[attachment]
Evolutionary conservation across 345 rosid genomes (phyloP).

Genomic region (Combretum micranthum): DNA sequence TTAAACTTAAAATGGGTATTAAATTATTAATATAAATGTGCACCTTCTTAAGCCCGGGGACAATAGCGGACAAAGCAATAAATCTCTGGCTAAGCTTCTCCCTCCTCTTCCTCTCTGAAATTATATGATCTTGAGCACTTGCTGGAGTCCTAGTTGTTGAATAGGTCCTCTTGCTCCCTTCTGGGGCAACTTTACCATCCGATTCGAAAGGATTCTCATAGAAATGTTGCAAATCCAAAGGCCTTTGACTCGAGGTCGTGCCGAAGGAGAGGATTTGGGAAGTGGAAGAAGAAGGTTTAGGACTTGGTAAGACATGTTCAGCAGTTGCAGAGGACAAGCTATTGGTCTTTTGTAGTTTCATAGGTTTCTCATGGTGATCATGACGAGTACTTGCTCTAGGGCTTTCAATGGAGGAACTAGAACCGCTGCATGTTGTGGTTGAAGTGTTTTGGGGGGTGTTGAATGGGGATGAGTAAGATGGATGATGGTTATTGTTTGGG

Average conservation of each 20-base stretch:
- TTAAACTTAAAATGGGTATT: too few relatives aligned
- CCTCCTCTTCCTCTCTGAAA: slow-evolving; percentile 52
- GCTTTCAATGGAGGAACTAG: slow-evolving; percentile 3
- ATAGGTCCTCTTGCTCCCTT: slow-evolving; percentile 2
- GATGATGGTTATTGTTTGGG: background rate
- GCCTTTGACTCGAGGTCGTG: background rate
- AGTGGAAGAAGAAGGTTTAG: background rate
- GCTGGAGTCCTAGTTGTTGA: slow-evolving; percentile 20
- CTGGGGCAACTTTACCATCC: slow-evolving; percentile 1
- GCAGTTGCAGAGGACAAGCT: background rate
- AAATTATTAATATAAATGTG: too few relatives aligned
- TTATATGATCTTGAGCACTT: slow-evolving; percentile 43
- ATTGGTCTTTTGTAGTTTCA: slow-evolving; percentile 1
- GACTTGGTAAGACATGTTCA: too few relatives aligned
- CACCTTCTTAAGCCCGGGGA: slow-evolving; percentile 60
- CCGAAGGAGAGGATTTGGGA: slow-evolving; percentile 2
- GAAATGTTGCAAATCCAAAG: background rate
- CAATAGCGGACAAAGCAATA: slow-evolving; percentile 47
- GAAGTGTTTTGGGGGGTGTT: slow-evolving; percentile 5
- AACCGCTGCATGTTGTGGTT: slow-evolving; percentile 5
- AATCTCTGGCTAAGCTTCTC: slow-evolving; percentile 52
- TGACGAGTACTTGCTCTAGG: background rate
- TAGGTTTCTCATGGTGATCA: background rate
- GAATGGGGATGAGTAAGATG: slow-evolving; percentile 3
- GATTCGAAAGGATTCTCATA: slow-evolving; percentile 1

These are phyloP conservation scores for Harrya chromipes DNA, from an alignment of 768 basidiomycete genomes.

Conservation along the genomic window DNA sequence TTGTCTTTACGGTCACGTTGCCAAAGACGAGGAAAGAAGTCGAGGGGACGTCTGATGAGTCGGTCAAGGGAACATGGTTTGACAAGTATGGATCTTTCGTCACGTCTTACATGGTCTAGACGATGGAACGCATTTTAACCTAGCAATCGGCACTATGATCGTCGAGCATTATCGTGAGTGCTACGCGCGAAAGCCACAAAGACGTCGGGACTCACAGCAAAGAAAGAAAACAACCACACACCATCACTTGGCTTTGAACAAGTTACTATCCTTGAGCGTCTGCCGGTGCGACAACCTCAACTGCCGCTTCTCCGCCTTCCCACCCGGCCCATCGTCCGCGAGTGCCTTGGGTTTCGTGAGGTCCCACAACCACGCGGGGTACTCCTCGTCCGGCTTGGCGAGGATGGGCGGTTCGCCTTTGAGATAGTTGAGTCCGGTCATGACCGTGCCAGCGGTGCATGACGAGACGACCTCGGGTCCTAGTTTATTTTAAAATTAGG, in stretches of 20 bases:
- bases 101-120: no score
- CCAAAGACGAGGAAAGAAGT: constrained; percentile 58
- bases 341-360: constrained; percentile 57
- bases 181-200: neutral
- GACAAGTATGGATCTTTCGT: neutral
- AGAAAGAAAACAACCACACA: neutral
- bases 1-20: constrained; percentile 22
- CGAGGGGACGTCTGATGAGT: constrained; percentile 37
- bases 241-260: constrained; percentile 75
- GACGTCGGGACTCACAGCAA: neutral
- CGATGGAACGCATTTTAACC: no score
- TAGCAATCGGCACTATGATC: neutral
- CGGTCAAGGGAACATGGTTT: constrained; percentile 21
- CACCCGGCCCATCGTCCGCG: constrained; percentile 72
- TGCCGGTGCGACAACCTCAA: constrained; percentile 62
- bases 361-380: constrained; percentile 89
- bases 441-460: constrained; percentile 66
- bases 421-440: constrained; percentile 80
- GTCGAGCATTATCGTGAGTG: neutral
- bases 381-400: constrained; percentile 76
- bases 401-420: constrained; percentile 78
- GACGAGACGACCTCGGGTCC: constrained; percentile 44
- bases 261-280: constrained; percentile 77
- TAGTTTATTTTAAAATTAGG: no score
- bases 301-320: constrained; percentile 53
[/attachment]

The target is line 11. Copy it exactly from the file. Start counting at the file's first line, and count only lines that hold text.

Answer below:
- GCTGGAGTCCTAGTTGTTGA: slow-evolving; percentile 20